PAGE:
• WANTED: Happy members who like to discuss audio and other topics related to our interest. Desire to learn and share knowledge of science required as is 20 years of participation in forums (not all true). Come here to have fun, be ready to be teased and not take online life too seriously. We now measure and review equipment for free! Click here for details.

Best voice activated smart speaker

JJB70

Major Contributor
Forum Donor
Joined
Aug 17, 2018
Messages
2,021
Likes
4,096
Location
Milton Keynes, England
#1
My boy wants a smart speaker for Xmas and I am thinking of also buying one for the kitchen. I am a bit of a luddite when it comes to things like Siri and Alexa (I never use it), looking around the three options appear to be Siri, Google or Alexa. These are not for me and the boy and my wife are probably more interested in the digital assistant functionality than audio performance. With that in mind are there any real differences between Google, Siri and Alexa? Do they all work pretty much as well as each other? The Apple homepod is an excellent little speaker but I honestly have no idea about how good the voice stuff is.
 

napilopez

Active Member
Joined
Oct 17, 2018
Messages
276
Likes
643
#2
My boy wants a smart speaker for Xmas and I am thinking of also buying one for the kitchen. I am a bit of a luddite when it comes to things like Siri and Alexa (I never use it), looking around the three options appear to be Siri, Google or Alexa. These are not for me and the boy and my wife are probably more interested in the digital assistant functionality than audio performance. With that in mind are there any real differences between Google, Siri and Alexa? Do they all work pretty much as well as each other? The Apple homepod is an excellent little speaker but I honestly have no idea about how good the voice stuff is.
They all do basically the same things, but Siri is in general behind the curve compared to Google and Alexa. I personally prefer Google for being more reliable and overall smartest in its responses and jives really nicely with Android and Google services, but Alexa integrates works with more products (although most everything I've tried is supported by both).

I'd opt for a Sonos One, which actually supports both Google and Alexa, or the newer Sonos Move if you have a bigger budget. That way you can see which one you prefer, and you can build out a Sonos system if you'd like. Bonus: the few Sonos measurements I've seen are actually quite good.
 

JJB70

Major Contributor
Forum Donor
Joined
Aug 17, 2018
Messages
2,021
Likes
4,096
Location
Milton Keynes, England
#3
Thanks for that, I like the audio performance of Sonos products, if they support Google and Alexa they're probably a pretty safe bet on the smart side of things.
 

napilopez

Active Member
Joined
Oct 17, 2018
Messages
276
Likes
643
#4
Thanks for that, I like the audio performance of Sonos products, if they support Google and Alexa they're probably a pretty safe bet on the smart side of things.
Definitely, plus Sonos has a good reputation for longevity and keeping its speakers updated. Keep in mind only the Sonos One and Move have voice control, although other speakers in the family can be controlled by those two.
 

Cahudson42

Active Member
Joined
Sep 21, 2019
Messages
251
Likes
243
#5
There is a $15 way (right now on Amazon Prime) to get your feet wet with Alexa:
Echo Input - Bring Alexa to your own speaker- Black https://www.amazon.com/dp/B07BFRHZLB/

Or, for just a few $ more ($22)
Echo Dot (3rd Gen) - Smart speaker with Alexa - Charcoal https://www.amazon.com/dp/B07FZ8S74R/

Both have a stereo 3.5mm output, so you can drive an old "sitting around" stereo receiver with CD/line in. They both also will Bluetooth connect to inexpensive bt speakers.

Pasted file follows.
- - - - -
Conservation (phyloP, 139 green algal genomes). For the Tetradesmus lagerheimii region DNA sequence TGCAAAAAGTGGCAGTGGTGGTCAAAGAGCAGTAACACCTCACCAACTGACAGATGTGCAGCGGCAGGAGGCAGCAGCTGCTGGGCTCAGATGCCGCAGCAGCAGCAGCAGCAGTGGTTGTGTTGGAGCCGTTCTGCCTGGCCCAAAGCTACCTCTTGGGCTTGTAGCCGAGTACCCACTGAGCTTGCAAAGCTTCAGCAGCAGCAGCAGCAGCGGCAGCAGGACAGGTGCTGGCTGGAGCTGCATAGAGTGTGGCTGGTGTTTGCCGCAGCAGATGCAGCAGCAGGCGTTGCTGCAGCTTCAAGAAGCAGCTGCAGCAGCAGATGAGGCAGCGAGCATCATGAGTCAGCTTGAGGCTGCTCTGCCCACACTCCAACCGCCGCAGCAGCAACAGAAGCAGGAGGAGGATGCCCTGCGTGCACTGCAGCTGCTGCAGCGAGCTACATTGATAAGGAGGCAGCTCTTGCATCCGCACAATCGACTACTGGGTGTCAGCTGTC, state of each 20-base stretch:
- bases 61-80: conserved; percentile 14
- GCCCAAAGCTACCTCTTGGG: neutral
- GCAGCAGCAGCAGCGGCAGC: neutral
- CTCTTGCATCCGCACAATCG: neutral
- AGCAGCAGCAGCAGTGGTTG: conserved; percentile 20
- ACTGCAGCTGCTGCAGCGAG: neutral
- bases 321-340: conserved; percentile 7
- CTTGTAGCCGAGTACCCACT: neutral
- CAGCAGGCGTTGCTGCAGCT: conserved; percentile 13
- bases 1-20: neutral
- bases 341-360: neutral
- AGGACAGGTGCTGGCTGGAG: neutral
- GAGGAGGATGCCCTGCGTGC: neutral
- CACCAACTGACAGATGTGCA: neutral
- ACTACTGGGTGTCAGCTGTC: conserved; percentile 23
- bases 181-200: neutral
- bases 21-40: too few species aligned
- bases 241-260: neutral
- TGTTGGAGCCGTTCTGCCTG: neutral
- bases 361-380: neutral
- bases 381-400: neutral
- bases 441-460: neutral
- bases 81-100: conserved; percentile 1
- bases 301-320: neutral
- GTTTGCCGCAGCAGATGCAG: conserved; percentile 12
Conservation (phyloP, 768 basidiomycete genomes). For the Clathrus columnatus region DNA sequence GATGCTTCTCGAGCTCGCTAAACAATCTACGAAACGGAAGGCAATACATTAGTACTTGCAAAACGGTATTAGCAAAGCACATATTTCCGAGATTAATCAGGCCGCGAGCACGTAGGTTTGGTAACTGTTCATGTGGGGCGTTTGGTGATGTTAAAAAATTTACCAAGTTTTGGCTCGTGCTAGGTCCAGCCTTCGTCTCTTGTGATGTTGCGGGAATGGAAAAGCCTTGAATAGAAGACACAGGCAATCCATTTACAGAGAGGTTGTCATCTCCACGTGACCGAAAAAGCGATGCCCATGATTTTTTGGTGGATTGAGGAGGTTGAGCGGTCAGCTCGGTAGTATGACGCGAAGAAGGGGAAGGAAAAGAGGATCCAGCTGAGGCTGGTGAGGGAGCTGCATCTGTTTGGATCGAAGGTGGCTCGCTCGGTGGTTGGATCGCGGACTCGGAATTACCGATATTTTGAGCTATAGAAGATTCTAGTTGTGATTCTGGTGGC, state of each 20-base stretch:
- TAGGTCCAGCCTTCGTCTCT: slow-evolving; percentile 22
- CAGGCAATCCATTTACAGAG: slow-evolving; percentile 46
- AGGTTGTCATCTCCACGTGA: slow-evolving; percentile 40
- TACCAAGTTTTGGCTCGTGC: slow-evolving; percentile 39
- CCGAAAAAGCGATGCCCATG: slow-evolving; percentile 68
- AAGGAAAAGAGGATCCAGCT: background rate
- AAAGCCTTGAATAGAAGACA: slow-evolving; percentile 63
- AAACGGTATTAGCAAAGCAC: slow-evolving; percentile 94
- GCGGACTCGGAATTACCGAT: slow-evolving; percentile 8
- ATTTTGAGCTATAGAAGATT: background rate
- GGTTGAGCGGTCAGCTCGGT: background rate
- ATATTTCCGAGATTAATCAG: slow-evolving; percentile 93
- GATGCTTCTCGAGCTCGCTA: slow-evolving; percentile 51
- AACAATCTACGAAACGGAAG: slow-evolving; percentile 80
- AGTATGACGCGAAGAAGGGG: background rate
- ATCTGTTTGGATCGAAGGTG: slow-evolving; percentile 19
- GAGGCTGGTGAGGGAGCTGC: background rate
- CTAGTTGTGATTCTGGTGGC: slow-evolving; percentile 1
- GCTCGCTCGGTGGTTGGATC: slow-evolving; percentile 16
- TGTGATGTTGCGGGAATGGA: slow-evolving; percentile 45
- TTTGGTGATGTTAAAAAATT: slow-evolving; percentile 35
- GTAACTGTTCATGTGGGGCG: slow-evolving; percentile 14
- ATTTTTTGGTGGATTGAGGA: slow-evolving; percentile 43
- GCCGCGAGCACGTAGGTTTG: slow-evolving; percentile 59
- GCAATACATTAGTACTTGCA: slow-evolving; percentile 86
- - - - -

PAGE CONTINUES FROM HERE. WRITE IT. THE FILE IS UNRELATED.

Alternately, you can drive an inexpensive $25 or so Lepai with a pair of inexpensive bookshelf speakers like the Dayton B652 from Parts Express (makes a decent "sound bar" alternate as well)

While Alexa is pretty simple and cheap to setup, IMO Google Assistant/Google Home Mini replys with better and more complete answers when given "encyclopedia' type questions.

They really inexpensive enough to try both - perhaps initially in just their 'hocky puck' versions: Echo Dot, Google Home Mini.. (Google Home Mini currently $20 at Best Buy)
 
Last edited:

JJB70

Major Contributor
Forum Donor
Joined
Aug 17, 2018
Messages
2,021
Likes
4,096
Location
Milton Keynes, England
#6
Although I have never paid attention to the digital assistant stuff the Apple Homepod and some of the Sonos and Bose wireless speakers are very impressive for what they are. Although the Sonos stuff does get pretty expensive.
 

Sir Sanders Zingmore

Active Member
Forum Donor
Joined
May 20, 2018
Messages
268
Likes
394
Location
Melbourne, Australia
#7
Don’t forget to consider the quality of the listening microphone. You don’t want those apple or amazon employees to have trouble listening in on your conversations :p

I am only half joking, maybe a topic for another thread, but does anyone else have concerns about voluntarily placing a “bug” in your own home?
 

ernestcarl

Senior Member
Joined
Sep 4, 2019
Messages
359
Likes
185
#10
Don’t forget to consider the quality of the listening microphone. You don’t want those apple or amazon employees to have trouble listening in on your conversations :p

I am only half joking, maybe a topic for another thread, but does anyone else have concerns about voluntarily placing a “bug” in your own home?
I put one in the bathroom to listen to podcasts while doing the morning “beauty” regime. I am fully aware though that amazon employees could potentially listen to snippets for whatever reason — usually to improve its voice recognition. The risks are always there; I don’t trust Amazon, but I am also willing to make the compromise — for now.

*There are settings you can change to improve privacy. As well as delete history... kind of like a web browser.
 
Joined
Jun 19, 2019
Messages
76
Likes
195
Location
Seoul Republic of KOREA
#11
If you want the best voice recognition rate, HomePod is best choice. The key to speech recognition is to recognize the human voice while the smart speaker is making a sound. It's called "Bargin" technology. To increase bargin performance, the distortion of the speaker's microphone and speaker unit must be extremely low. In addition, multiple microphones must also be able to form the proper beamforming.

And HomePod also offers very good sound quality based on very good speaker performance.
 

watchnerd

Major Contributor
Beer Hero
Joined
Dec 8, 2016
Messages
6,375
Likes
3,251
Location
Seattle Area, USA
#12
Apple Home pod for sure.

I've heard Google and Amazon and the best I can say is they're not offensive, whereas the Homepods are surprisingly good sounding for what they are and how little they cost.

We have 2 at home in our tertiary listening locations that are too distant from the main living room or studio systems. I don't use them for serious listening, but for casual listening for when I'm busy doing something else, or for parties, they're awesome.
 

napilopez

Active Member